Assyria: Letter of Support of Australian MP on Human Rights Abuses
Below is the full letter of Mr. Chris Hayes MP:
I refer to my earlier correspondence of November 2008 and August 2009 in which I raised with you the plight of Christian minority groups in lraq since the 2003 invasion.
I wish to add to that correspondence in the light of the work I have been undertaking recently with the Assyrian community of Western Sydney.
Despite the Australian Government’s involvement in helping to restore a democratic society in Iraq, there are members of religious minority groups, such as the Assyrians who continue to be persecuted and killed, causing many to flee as refugees to the neighboring countries of Syria and Jordan.
As I am sure you are aware, there are many Assyrians in lraq who are seeking permanent settlement in Australia and protection of human rights abuses.
In July 2009, the Assyrian International News Agency released its updated report Incipient Genocide: The Ethnic Cleansing of the Assyrians of lraq. lt is truly an understatement to say that this report provided dire and disturbing reading.
This report detailed the systematic and consistent persecution of Assyrians in Iraq including gruesome murders, extortion and violence.
Most disturbing is the fact that religious institutions and symbols are being targeted, particularly through bombings, inflicting terror and insecurity on the remaining Assyrian community.
In December 2008, the United States Commission on International Religious Freedom recommended that Iraq be designated as a “country of particular concern” under the International Religious Freedom Act. In light of the ongoing, severe abuses of religious freedom and Iraqi government’s toleration of these abuses, particularly abuses against Iraq’s smallest, most vulnerable religious minorities.
Commission Chair Felice D. Daer described Iraq as “among the most dangerous places on earth for religious minorities."
The Commission’s report said:
“The situation is especially dire for Iraq’s smallest religious minorities including Chaldo Assyrian and other Christians, Sabean Mandaeans, and Yazidis. These groups do not have militia or tribal structures to protect them and do not receive adequate official protection. Their members continue to experience targeted violence and to flee to other areas within Iraq or other countries, where the minorities represent a disproportionately high percentage among Iraqi refugees. Marginalized legally, politically, and economically, they are caught in the middle of a struggle between the Kurdistan Regional Government and the central Iraqi government for control of northern areas where their communities are concentrated.”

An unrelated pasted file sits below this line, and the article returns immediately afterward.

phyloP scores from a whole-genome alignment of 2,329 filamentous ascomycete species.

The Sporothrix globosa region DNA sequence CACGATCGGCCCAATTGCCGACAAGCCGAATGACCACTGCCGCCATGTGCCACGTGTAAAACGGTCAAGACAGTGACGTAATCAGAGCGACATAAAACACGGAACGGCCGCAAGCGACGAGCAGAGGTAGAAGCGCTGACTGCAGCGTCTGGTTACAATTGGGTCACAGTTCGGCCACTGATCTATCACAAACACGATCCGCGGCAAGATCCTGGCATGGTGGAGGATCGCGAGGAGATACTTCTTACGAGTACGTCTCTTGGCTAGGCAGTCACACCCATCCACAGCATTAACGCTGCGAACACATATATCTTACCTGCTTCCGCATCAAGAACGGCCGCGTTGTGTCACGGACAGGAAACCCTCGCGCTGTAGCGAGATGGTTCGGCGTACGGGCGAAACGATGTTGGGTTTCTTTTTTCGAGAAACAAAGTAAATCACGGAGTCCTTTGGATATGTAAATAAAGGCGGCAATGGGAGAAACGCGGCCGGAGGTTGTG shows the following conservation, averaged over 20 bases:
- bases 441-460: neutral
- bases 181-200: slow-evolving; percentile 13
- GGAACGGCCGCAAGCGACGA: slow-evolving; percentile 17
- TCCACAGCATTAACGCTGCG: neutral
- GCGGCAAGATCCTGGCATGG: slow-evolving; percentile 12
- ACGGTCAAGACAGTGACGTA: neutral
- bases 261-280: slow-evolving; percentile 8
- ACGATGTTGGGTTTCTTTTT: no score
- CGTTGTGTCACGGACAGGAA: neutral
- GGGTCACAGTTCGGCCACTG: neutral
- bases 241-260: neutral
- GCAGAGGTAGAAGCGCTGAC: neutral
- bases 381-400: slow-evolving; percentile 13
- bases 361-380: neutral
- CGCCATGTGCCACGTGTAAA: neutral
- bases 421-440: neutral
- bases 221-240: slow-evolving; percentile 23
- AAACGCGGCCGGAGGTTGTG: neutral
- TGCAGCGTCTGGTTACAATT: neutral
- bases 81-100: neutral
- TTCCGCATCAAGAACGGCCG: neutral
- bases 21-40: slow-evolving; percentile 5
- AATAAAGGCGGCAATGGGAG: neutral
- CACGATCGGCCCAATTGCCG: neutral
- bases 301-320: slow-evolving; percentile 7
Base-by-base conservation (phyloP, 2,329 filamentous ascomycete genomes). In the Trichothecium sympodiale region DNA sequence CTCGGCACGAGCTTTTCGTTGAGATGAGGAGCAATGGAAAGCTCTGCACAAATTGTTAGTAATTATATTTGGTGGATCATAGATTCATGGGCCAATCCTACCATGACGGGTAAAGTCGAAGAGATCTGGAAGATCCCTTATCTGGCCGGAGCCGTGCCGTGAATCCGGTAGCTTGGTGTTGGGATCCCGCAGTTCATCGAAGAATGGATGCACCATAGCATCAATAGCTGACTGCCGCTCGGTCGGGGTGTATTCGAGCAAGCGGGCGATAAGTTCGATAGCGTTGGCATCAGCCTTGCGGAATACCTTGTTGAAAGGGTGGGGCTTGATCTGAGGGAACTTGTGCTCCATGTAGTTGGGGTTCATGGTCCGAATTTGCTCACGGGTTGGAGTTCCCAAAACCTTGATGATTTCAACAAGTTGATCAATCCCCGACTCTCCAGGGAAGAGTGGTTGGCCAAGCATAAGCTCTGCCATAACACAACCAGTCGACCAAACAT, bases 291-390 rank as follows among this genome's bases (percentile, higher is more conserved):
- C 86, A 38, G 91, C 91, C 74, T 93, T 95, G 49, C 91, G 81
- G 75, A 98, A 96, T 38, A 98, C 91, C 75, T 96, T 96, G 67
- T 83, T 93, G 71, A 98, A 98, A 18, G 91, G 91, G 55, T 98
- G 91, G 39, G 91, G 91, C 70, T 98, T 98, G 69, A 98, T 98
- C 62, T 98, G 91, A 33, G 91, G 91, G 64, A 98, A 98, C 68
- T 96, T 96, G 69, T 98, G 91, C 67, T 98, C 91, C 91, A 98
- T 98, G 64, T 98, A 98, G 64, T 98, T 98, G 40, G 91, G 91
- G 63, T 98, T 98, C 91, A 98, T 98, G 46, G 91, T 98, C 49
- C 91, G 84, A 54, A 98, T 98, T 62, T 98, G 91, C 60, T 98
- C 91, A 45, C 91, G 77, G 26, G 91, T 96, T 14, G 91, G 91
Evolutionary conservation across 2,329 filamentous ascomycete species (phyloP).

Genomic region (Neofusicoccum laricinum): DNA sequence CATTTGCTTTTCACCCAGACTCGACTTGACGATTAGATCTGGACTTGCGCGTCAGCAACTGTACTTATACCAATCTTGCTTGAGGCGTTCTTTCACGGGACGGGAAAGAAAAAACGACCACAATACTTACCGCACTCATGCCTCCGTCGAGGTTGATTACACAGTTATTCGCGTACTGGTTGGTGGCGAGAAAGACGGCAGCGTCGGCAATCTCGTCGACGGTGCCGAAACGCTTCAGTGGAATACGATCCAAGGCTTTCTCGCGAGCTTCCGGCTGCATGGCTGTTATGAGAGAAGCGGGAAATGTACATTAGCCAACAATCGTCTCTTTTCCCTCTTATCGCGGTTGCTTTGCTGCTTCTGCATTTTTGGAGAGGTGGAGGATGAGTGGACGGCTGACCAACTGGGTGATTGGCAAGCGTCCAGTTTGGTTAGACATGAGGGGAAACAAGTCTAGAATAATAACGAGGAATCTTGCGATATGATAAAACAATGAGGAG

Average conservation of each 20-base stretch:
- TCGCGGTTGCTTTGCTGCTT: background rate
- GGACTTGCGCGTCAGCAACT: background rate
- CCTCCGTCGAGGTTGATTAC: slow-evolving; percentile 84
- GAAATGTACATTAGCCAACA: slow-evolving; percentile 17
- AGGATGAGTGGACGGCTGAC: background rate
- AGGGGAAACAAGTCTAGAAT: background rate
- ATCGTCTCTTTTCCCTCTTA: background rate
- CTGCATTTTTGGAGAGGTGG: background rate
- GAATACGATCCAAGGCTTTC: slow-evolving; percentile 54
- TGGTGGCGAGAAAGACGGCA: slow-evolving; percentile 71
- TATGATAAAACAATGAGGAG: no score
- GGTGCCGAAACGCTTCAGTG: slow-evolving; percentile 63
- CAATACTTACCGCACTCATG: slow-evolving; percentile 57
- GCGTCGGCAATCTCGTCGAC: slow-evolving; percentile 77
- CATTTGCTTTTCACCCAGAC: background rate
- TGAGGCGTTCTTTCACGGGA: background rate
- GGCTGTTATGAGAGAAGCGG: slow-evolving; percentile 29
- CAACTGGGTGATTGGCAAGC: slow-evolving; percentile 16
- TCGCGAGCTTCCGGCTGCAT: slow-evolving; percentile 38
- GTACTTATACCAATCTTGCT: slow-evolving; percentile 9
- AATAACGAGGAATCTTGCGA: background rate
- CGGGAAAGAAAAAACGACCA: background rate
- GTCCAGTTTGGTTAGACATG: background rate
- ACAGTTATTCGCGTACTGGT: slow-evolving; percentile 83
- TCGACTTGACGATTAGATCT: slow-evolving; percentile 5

I understand there is no strong argument that the situation in Iraq has greatly improved since the Commission released its report. The persistent persecution of religious minorities continues to this day.
Australia prides itself on being a nation which continuously advocates for the human rights of all people across the globe. On the way in which the Australian Government can practically support the protection of human rights among the Assyrians and Christian minority groups community is to be more willing to grant humanitarian visas to these refugees.
Regardless of political views concerning Australia’s initial involvement in Iraq, I believe the Government nevertheless has a moral responsibility to assist with the consequences of the 2003 invasion and the ensuing instability in Iraq.
Chris Hayes MP
27 April 2010